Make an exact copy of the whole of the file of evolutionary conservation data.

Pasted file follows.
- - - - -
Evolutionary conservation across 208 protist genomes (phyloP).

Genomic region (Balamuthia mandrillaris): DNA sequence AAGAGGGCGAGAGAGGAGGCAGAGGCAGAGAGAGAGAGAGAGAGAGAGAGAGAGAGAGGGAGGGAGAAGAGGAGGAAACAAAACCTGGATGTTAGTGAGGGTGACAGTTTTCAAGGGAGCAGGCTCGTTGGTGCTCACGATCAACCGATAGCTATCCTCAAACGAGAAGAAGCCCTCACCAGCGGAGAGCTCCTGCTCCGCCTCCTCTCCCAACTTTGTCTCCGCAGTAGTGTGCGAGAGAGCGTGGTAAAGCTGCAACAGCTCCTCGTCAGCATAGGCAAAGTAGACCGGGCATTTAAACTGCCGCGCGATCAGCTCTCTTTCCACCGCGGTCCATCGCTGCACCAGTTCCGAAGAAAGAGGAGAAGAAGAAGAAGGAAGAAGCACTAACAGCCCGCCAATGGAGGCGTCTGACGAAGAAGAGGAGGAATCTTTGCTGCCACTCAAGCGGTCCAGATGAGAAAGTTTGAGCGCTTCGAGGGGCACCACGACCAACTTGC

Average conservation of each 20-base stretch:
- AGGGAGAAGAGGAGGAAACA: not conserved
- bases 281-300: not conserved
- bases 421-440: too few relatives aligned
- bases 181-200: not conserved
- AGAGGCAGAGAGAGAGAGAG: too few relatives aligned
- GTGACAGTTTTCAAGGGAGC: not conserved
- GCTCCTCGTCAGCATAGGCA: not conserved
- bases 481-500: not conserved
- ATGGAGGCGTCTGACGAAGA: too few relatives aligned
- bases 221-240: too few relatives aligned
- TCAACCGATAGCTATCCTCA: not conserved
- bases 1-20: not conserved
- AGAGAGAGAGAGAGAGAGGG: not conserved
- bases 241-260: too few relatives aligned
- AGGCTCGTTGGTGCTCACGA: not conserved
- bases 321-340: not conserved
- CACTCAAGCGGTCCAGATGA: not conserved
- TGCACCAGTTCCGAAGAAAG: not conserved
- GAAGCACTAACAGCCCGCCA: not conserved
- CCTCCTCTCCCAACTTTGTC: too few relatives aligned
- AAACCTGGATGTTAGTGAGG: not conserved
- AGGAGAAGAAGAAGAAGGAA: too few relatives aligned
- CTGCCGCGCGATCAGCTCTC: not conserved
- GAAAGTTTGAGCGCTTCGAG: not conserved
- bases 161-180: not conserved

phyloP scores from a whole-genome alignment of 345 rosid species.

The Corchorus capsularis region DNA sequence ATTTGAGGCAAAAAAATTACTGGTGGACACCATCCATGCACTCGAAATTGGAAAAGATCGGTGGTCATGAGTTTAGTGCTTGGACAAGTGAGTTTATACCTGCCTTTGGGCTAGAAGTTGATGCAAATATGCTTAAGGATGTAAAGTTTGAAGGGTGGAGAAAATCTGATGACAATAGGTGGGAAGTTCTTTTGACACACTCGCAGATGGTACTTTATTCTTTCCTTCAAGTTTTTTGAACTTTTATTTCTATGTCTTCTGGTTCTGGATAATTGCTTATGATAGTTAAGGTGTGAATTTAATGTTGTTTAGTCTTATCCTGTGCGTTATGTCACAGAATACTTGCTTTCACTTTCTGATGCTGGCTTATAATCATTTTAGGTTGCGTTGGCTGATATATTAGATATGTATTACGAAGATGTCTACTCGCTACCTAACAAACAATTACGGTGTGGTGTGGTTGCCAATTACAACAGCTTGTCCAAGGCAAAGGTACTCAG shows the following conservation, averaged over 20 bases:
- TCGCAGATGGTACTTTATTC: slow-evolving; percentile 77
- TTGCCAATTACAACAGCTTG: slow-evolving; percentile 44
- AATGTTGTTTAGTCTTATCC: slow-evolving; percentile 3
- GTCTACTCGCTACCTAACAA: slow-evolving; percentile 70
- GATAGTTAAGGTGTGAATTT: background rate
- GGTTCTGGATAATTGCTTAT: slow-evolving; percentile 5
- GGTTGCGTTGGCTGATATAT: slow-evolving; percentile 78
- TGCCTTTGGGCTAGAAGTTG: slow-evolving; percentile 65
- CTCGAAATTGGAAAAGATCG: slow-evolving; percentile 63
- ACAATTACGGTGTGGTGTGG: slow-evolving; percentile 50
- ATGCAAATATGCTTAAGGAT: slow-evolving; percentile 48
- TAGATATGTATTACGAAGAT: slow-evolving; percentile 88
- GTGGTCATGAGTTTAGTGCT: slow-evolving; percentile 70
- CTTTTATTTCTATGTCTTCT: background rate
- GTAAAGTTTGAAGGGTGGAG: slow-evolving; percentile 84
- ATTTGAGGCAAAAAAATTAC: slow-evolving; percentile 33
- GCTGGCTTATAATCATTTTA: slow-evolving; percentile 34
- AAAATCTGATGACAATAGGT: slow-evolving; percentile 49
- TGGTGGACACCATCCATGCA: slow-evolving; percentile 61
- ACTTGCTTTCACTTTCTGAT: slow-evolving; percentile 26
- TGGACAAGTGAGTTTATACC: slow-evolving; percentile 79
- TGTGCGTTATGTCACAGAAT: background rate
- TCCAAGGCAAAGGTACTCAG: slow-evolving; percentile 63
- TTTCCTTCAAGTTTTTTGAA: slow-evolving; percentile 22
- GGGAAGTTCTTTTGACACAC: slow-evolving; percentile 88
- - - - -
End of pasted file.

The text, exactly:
Evolutionary conservation across 208 protist genomes (phyloP).

Genomic region (Balamuthia mandrillaris): DNA sequence AAGAGGGCGAGAGAGGAGGCAGAGGCAGAGAGAGAGAGAGAGAGAGAGAGAGAGAGAGGGAGGGAGAAGAGGAGGAAACAAAACCTGGATGTTAGTGAGGGTGACAGTTTTCAAGGGAGCAGGCTCGTTGGTGCTCACGATCAACCGATAGCTATCCTCAAACGAGAAGAAGCCCTCACCAGCGGAGAGCTCCTGCTCCGCCTCCTCTCCCAACTTTGTCTCCGCAGTAGTGTGCGAGAGAGCGTGGTAAAGCTGCAACAGCTCCTCGTCAGCATAGGCAAAGTAGACCGGGCATTTAAACTGCCGCGCGATCAGCTCTCTTTCCACCGCGGTCCATCGCTGCACCAGTTCCGAAGAAAGAGGAGAAGAAGAAGAAGGAAGAAGCACTAACAGCCCGCCAATGGAGGCGTCTGACGAAGAAGAGGAGGAATCTTTGCTGCCACTCAAGCGGTCCAGATGAGAAAGTTTGAGCGCTTCGAGGGGCACCACGACCAACTTGC

Average conservation of each 20-base stretch:
- AGGGAGAAGAGGAGGAAACA: not conserved
- bases 281-300: not conserved
- bases 421-440: too few relatives aligned
- bases 181-200: not conserved
- AGAGGCAGAGAGAGAGAGAG: too few relatives aligned
- GTGACAGTTTTCAAGGGAGC: not conserved
- GCTCCTCGTCAGCATAGGCA: not conserved
- bases 481-500: not conserved
- ATGGAGGCGTCTGACGAAGA: too few relatives aligned
- bases 221-240: too few relatives aligned
- TCAACCGATAGCTATCCTCA: not conserved
- bases 1-20: not conserved
- AGAGAGAGAGAGAGAGAGGG: not conserved
- bases 241-260: too few relatives aligned
- AGGCTCGTTGGTGCTCACGA: not conserved
- bases 321-340: not conserved
- CACTCAAGCGGTCCAGATGA: not conserved
- TGCACCAGTTCCGAAGAAAG: not conserved
- GAAGCACTAACAGCCCGCCA: not conserved
- CCTCCTCTCCCAACTTTGTC: too few relatives aligned
- AAACCTGGATGTTAGTGAGG: not conserved
- AGGAGAAGAAGAAGAAGGAA: too few relatives aligned
- CTGCCGCGCGATCAGCTCTC: not conserved
- GAAAGTTTGAGCGCTTCGAG: not conserved
- bases 161-180: not conserved

phyloP scores from a whole-genome alignment of 345 rosid species.

The Corchorus capsularis region DNA sequence ATTTGAGGCAAAAAAATTACTGGTGGACACCATCCATGCACTCGAAATTGGAAAAGATCGGTGGTCATGAGTTTAGTGCTTGGACAAGTGAGTTTATACCTGCCTTTGGGCTAGAAGTTGATGCAAATATGCTTAAGGATGTAAAGTTTGAAGGGTGGAGAAAATCTGATGACAATAGGTGGGAAGTTCTTTTGACACACTCGCAGATGGTACTTTATTCTTTCCTTCAAGTTTTTTGAACTTTTATTTCTATGTCTTCTGGTTCTGGATAATTGCTTATGATAGTTAAGGTGTGAATTTAATGTTGTTTAGTCTTATCCTGTGCGTTATGTCACAGAATACTTGCTTTCACTTTCTGATGCTGGCTTATAATCATTTTAGGTTGCGTTGGCTGATATATTAGATATGTATTACGAAGATGTCTACTCGCTACCTAACAAACAATTACGGTGTGGTGTGGTTGCCAATTACAACAGCTTGTCCAAGGCAAAGGTACTCAG shows the following conservation, averaged over 20 bases:
- TCGCAGATGGTACTTTATTC: slow-evolving; percentile 77
- TTGCCAATTACAACAGCTTG: slow-evolving; percentile 44
- AATGTTGTTTAGTCTTATCC: slow-evolving; percentile 3
- GTCTACTCGCTACCTAACAA: slow-evolving; percentile 70
- GATAGTTAAGGTGTGAATTT: background rate
- GGTTCTGGATAATTGCTTAT: slow-evolving; percentile 5
- GGTTGCGTTGGCTGATATAT: slow-evolving; percentile 78
- TGCCTTTGGGCTAGAAGTTG: slow-evolving; percentile 65
- CTCGAAATTGGAAAAGATCG: slow-evolving; percentile 63
- ACAATTACGGTGTGGTGTGG: slow-evolving; percentile 50
- ATGCAAATATGCTTAAGGAT: slow-evolving; percentile 48
- TAGATATGTATTACGAAGAT: slow-evolving; percentile 88
- GTGGTCATGAGTTTAGTGCT: slow-evolving; percentile 70
- CTTTTATTTCTATGTCTTCT: background rate
- GTAAAGTTTGAAGGGTGGAG: slow-evolving; percentile 84
- ATTTGAGGCAAAAAAATTAC: slow-evolving; percentile 33
- GCTGGCTTATAATCATTTTA: slow-evolving; percentile 34
- AAAATCTGATGACAATAGGT: slow-evolving; percentile 49
- TGGTGGACACCATCCATGCA: slow-evolving; percentile 61
- ACTTGCTTTCACTTTCTGAT: slow-evolving; percentile 26
- TGGACAAGTGAGTTTATACC: slow-evolving; percentile 79
- TGTGCGTTATGTCACAGAAT: background rate
- TCCAAGGCAAAGGTACTCAG: slow-evolving; percentile 63
- TTTCCTTCAAGTTTTTTGAA: slow-evolving; percentile 22
- GGGAAGTTCTTTTGACACAC: slow-evolving; percentile 88